Holiday

Wonderland (CD)

Is Christmas Sarah McLachlan’s new Lilith Fair? With the release of her second studio Christmas album (actually, third if you count 2015’s The Classic Christmas Album, which is actually a repackaging of her first holiday outing, 2006’s Wintersong, plus five additional songs), Wonderland cements the holly, jolly holiday as McLachlan’s new cause. Unlike the daring assortment found on Wintersong that mixes and matches songs like "Silent Night" with Lennon & Ono’s "Happy Xmas (War Is Over)" and Joni Mitchell’s “River,” Wonderland is a collection of ten well-known classics and standards, plus one Canadian hymn ("Huron Carol," likely unfamiliar to most Americans but certainly in the spirit). The production is slick and full, and McLachlan fills these old chestnuts with her trademark register breaks as her emotive voice slides from low to high, which will thrill fans of Fumbling Towards Ecstasy and Surfacing.

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Acoustic Christmas (CD)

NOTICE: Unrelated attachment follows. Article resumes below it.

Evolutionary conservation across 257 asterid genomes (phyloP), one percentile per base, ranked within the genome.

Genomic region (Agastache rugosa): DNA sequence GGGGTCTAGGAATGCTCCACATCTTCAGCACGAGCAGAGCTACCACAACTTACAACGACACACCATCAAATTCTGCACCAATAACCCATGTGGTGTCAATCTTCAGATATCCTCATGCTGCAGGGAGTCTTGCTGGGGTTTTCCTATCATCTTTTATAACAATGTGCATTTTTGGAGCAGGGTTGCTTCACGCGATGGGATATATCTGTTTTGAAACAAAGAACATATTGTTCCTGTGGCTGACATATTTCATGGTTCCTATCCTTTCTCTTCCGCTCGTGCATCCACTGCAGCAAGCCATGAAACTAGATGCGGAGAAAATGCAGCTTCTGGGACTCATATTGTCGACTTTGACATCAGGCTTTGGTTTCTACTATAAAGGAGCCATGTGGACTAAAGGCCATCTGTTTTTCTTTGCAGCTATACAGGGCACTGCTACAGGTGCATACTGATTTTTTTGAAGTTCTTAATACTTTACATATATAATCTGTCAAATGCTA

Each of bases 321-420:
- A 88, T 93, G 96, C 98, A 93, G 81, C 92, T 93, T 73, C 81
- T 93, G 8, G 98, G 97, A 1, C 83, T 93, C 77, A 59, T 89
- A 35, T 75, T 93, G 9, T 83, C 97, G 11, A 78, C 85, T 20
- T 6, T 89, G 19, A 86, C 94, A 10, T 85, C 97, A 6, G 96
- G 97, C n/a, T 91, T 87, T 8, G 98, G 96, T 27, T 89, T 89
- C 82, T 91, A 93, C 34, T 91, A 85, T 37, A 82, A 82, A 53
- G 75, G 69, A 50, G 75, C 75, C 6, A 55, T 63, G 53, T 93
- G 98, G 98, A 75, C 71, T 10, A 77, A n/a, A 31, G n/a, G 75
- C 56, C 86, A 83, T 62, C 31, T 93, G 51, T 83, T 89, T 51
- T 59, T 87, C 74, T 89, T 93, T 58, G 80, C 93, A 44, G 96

Though Neil Diamond's established 1992 classic, The Christmas Album, explored seasonal standards with his smoky voice and very early-'90s production, his second Christmas album scales things back further for a raw, intimate holiday mood. Produced by Don Was and Jacknife Lee, Acoustic Christmas is the antithesis of Diamond's large, bombastic standards and instead goes for small ensembles and a mellower atmosphere. Singing along to Christmas classics like "O Holy Night" and "Silent Night," the sparse, simple production highlights Diamond's voice and all the shades of his deep timbre. If you ignore the Christmas elements, the album feels like Neil Diamond crooning along to a few acoustic guitars, allowing him to stretch and explore the depths of his sound, just like a classic folk album. A perfect example is "Do You Hear What I Hear?." The soft sizzle of a snare is barely present, the stand-up bass adds a little color, and the guitar has baroque overtones. But as soon as the gravel of Diamond's voice pops on, it's hard not to be drawn in and moved by its power. And the anti-war Christmas ballad feels more prescient in these increasingly dark times. "O Holy Night," a song instantly synonymous with the classic, gospel Christmas ballads of the past, feels bold and exciting as Diamond gives a powerhouse performance alongside a discreet guitar and piano, creating beautiful textures and sounds that paint a peaceful Christmas portrait in your head. The delicate arrangements just show the agelessness and showmanship of one of the all time greats. In contrast to all the over-produced Christmas songs that clog the airwaves, Acoustic Christmas is a warm cup of tea that gets the spirit right.

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